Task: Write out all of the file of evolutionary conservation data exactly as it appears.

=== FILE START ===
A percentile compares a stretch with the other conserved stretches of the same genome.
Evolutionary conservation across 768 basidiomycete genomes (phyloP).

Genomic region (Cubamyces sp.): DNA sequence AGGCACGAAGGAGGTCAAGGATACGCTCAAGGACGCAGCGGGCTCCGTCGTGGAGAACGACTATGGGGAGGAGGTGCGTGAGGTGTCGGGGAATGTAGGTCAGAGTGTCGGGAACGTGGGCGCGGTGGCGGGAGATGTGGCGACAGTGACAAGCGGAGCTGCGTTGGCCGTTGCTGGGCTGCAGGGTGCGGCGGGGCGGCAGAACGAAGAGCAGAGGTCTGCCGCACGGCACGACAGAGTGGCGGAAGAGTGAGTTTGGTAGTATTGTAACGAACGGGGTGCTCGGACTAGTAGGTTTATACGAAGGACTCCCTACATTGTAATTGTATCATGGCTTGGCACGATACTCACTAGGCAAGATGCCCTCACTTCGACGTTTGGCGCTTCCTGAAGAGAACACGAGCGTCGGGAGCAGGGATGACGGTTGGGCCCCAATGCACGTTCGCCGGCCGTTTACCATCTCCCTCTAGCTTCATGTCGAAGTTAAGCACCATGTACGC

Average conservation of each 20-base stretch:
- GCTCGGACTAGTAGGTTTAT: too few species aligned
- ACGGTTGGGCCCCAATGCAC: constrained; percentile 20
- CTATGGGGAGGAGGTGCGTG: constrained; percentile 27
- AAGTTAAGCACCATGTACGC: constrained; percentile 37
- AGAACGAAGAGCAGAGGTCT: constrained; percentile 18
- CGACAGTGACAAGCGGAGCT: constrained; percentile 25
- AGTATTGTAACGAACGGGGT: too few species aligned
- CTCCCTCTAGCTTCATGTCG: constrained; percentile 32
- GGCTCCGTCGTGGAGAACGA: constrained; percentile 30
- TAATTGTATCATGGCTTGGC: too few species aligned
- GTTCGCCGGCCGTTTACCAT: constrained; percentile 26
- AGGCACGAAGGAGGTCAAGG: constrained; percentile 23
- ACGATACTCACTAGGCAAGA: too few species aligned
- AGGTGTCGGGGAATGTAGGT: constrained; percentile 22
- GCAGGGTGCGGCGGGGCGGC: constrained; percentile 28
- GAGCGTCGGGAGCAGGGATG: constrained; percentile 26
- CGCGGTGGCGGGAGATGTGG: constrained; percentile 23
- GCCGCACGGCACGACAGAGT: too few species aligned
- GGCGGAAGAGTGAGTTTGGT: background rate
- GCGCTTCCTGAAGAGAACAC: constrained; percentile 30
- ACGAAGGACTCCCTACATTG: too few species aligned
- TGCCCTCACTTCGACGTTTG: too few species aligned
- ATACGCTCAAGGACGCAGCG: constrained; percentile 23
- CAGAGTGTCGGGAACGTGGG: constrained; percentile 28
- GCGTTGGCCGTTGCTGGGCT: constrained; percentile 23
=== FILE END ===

A percentile compares a stretch with the other conserved stretches of the same genome.
Evolutionary conservation across 768 basidiomycete genomes (phyloP).

Genomic region (Cubamyces sp.): DNA sequence AGGCACGAAGGAGGTCAAGGATACGCTCAAGGACGCAGCGGGCTCCGTCGTGGAGAACGACTATGGGGAGGAGGTGCGTGAGGTGTCGGGGAATGTAGGTCAGAGTGTCGGGAACGTGGGCGCGGTGGCGGGAGATGTGGCGACAGTGACAAGCGGAGCTGCGTTGGCCGTTGCTGGGCTGCAGGGTGCGGCGGGGCGGCAGAACGAAGAGCAGAGGTCTGCCGCACGGCACGACAGAGTGGCGGAAGAGTGAGTTTGGTAGTATTGTAACGAACGGGGTGCTCGGACTAGTAGGTTTATACGAAGGACTCCCTACATTGTAATTGTATCATGGCTTGGCACGATACTCACTAGGCAAGATGCCCTCACTTCGACGTTTGGCGCTTCCTGAAGAGAACACGAGCGTCGGGAGCAGGGATGACGGTTGGGCCCCAATGCACGTTCGCCGGCCGTTTACCATCTCCCTCTAGCTTCATGTCGAAGTTAAGCACCATGTACGC

Average conservation of each 20-base stretch:
- GCTCGGACTAGTAGGTTTAT: too few species aligned
- ACGGTTGGGCCCCAATGCAC: constrained; percentile 20
- CTATGGGGAGGAGGTGCGTG: constrained; percentile 27
- AAGTTAAGCACCATGTACGC: constrained; percentile 37
- AGAACGAAGAGCAGAGGTCT: constrained; percentile 18
- CGACAGTGACAAGCGGAGCT: constrained; percentile 25
- AGTATTGTAACGAACGGGGT: too few species aligned
- CTCCCTCTAGCTTCATGTCG: constrained; percentile 32
- GGCTCCGTCGTGGAGAACGA: constrained; percentile 30
- TAATTGTATCATGGCTTGGC: too few species aligned
- GTTCGCCGGCCGTTTACCAT: constrained; percentile 26
- AGGCACGAAGGAGGTCAAGG: constrained; percentile 23
- ACGATACTCACTAGGCAAGA: too few species aligned
- AGGTGTCGGGGAATGTAGGT: constrained; percentile 22
- GCAGGGTGCGGCGGGGCGGC: constrained; percentile 28
- GAGCGTCGGGAGCAGGGATG: constrained; percentile 26
- CGCGGTGGCGGGAGATGTGG: constrained; percentile 23
- GCCGCACGGCACGACAGAGT: too few species aligned
- GGCGGAAGAGTGAGTTTGGT: background rate
- GCGCTTCCTGAAGAGAACAC: constrained; percentile 30
- ACGAAGGACTCCCTACATTG: too few species aligned
- TGCCCTCACTTCGACGTTTG: too few species aligned
- ATACGCTCAAGGACGCAGCG: constrained; percentile 23
- CAGAGTGTCGGGAACGTGGG: constrained; percentile 28
- GCGTTGGCCGTTGCTGGGCT: constrained; percentile 23